Tomas’ father was devastated. According to great-grandson Charles Jimenez, Tomás, Sr. never felt the same about the Sopori Ranch as he had before. There was always a bad taste about the whole place. Jesusita Proctor Elias, with her two small girls, was on her own, and estranged from her sons, but she soldiered on and filed on a homestead in 1916, proved up in 1921. During this time she became acquainted with the bachelor neighbor, Robert Catlett, who had arrived in 1912. On Jan 7, 1912 the Citizen had reported that Catlett had bought the nearby Rosario Brena ranch (the KX) for $30,000. (see also Star, 21 April 1929) A newcomer to the area, he was also appointed a Deputy Sheriff of Pima County. Over the next decade he added neighboring property from the Bustamantes, B.M. Jacobs and James Shults, besides acquiring two homesteads and State land leases of his own. He provided Jesusita some support in terms of her property, motives unknown. She thought he had more interest in her than he apparently did.

Charles R Proctor, the eldest son, was working at the other family properties in Box Canyon and at a mine near Helvetia. He sold his rights at .the Batamote Ranch, northwest of the Sopori and later homesteaded near Madera Canyon. Henry Proctor went into the service to fight in World War I, and after he got out of the military he also homesteaded property in the Santa Ritas. Both Frank and George also served in WWI after which George moved to Tucson and Frank to California.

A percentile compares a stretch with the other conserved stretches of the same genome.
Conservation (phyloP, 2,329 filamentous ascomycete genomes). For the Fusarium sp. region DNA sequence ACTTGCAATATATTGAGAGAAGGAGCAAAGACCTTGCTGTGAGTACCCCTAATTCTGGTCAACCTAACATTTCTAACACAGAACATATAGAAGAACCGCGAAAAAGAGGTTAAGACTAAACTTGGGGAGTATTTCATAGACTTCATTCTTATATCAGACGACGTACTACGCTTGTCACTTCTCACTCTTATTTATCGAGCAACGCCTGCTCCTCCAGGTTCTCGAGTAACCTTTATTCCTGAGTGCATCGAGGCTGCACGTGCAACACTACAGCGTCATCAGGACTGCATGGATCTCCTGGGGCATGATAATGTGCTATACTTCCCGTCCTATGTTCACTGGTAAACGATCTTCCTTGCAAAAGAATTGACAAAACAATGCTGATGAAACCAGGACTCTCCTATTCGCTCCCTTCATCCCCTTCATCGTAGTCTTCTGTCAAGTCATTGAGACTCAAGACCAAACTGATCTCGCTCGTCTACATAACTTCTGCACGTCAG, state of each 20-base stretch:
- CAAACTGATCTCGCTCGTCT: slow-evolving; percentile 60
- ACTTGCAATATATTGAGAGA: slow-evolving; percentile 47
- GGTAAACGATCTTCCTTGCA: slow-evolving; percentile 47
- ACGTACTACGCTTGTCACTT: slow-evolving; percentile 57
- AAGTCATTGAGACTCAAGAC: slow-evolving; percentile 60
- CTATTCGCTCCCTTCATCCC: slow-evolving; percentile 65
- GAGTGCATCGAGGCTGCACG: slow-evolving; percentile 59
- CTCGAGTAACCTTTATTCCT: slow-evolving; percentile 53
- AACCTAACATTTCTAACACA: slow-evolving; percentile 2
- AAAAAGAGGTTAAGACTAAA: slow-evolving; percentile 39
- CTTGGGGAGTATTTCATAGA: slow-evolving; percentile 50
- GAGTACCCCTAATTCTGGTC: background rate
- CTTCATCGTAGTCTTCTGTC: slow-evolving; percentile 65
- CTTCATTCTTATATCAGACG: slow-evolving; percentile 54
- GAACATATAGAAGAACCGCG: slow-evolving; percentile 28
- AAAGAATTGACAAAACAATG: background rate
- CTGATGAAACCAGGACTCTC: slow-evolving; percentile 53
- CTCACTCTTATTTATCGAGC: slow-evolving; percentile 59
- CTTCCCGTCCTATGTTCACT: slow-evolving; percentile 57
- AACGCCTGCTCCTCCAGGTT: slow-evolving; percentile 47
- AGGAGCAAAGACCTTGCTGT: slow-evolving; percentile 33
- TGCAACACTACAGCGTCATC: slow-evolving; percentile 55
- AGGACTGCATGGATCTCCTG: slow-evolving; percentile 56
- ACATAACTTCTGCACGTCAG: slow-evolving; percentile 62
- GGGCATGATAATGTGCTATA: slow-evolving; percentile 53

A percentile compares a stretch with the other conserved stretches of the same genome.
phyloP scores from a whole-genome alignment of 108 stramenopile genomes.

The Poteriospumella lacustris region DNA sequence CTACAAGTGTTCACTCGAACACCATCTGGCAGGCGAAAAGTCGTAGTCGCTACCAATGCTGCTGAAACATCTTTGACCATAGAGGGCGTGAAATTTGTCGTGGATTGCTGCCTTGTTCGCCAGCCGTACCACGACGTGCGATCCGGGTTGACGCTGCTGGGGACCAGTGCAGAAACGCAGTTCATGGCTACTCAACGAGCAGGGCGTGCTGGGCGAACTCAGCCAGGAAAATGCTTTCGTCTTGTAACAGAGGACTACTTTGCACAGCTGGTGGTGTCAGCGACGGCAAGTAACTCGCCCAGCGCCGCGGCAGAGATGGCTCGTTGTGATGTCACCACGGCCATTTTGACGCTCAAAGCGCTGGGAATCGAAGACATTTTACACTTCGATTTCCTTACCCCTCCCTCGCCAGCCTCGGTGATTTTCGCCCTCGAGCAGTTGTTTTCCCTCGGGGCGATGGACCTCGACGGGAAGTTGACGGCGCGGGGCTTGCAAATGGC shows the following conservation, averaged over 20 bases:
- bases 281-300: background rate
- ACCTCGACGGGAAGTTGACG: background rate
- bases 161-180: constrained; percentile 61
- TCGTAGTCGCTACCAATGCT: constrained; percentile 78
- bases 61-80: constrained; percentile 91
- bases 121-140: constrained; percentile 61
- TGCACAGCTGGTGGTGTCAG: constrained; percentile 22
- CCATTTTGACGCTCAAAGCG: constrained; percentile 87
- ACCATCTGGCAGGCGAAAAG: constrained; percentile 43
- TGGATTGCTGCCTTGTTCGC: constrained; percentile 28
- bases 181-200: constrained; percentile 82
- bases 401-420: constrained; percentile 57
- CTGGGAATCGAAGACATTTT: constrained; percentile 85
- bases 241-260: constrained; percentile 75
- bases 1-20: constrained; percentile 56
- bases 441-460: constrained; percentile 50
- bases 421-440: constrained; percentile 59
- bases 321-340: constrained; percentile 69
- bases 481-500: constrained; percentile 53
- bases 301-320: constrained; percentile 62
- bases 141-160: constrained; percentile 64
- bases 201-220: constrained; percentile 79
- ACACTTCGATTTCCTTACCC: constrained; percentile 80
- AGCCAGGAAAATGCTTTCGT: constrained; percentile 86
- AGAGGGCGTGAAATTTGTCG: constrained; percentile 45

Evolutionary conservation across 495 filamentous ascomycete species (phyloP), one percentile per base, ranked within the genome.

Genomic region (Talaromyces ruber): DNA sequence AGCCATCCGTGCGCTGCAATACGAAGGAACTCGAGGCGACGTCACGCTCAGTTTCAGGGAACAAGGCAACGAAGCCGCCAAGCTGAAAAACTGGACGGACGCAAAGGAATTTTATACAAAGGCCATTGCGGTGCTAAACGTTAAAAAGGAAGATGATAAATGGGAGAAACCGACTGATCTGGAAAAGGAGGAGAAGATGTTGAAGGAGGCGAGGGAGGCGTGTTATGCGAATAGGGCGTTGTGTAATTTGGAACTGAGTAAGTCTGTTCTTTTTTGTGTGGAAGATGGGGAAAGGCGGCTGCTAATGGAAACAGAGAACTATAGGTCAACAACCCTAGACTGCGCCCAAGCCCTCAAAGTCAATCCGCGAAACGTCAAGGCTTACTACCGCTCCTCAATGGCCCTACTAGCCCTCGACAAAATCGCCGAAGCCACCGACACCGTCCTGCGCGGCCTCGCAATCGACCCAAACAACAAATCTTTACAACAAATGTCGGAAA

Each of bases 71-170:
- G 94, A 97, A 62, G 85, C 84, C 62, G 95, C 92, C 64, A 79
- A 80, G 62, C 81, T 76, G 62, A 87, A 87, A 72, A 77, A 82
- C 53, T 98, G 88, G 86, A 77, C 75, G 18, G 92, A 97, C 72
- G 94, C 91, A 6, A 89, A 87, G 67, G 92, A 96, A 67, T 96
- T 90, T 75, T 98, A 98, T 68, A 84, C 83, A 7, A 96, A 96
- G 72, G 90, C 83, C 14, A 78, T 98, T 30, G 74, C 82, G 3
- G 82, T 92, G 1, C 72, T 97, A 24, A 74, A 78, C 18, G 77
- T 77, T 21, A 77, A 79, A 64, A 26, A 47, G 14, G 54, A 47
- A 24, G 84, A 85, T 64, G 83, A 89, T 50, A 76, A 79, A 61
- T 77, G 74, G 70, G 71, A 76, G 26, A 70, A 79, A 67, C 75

(See http://www.proctorpioneer.com)

The Elias family kept on at the Sopori Ranch. In 1916, the siblings of Tomas, Jr., Federico, Arturo, Armida and Amalia, filed on homesteads on unclaimed parcels in the vicinity of or adjacent to those of Tomas, Sr., all proved up in 1921. Ramon also made final proof for a Desert Land Entry in 1921. The Sopori Land and Cattle Company had a change of Directors: in 1916, Juan Elias sold out to Ramon Elias who became President, Jose Camou, Secretary, and Luis Robledo stayed on as Treasurer. Tomas Sr. also sold some of his property to the Company in 1917. The Sopori Land and Cattle Co obtained a large mortgage of $50,000 in 1916: apparently it was for an irrigation water system (McFallen Report). In Sahuarita and Tucson wells were being sunk and farms expanded as never before, with new pump systems and irrigation canals being developed. By the early 1920s, the area around the Sopori springs and up and down the Creek was owned or claimed. In 1915, ranchers had to contend with the newly organized… …Arizona State Lands Department, which began apportioning leases to ranchers as they applied for them. Nothing was as simple as it had been before 1900. Open range was going away and grazing homesteads of 640 acres could be obtained. Changes were in the wind for the Sopori. La Canoa, the big ranch to the northeast, was expanding under the ownership of Howell Manning, son of the local tycoon and former Tucson mayor, Levi Manning. They had eyes on the land adjoining the Sopori.

(More about the Sopori and water rights next time.)


Cosulich, Bernice. “Scenic Charm and Tragic history may be found along Southern Arizona roads,” Arizona Daily Star, 21 April 1929.

Redondo, Margaret Proctor. ” Valley of iron: one family’s history of Madera Canyon.” The Journal of Arizona History. Vol. 34, No. 3, Autumn, 1993.

McFallen, H. General Land Office report on Sopori Land and Cattle Co, approved Feb 18, 1916. Special thanks to hydrologist and historian Phil Halpenny.

The Oasis (Nogales, AZ) and Border Vidette (Nogales, AZ)

Arizona Daily Star. In those days, land transfer records were frequently published in the newspaper.
Tucson Daily Citizen

*Santa Cruz County Records, 25 Nov 1902, Misc or Min bk 2, p. 454-456
Same as sold by Tomas to Steinfeld 27 April 1910 (See SC Co Deeds 7:66)

**Proctor Pioneer website: http://proctorpioneer.com/caphistory/

For Sopori, KX, Rancho Seco and the Marley ranch stories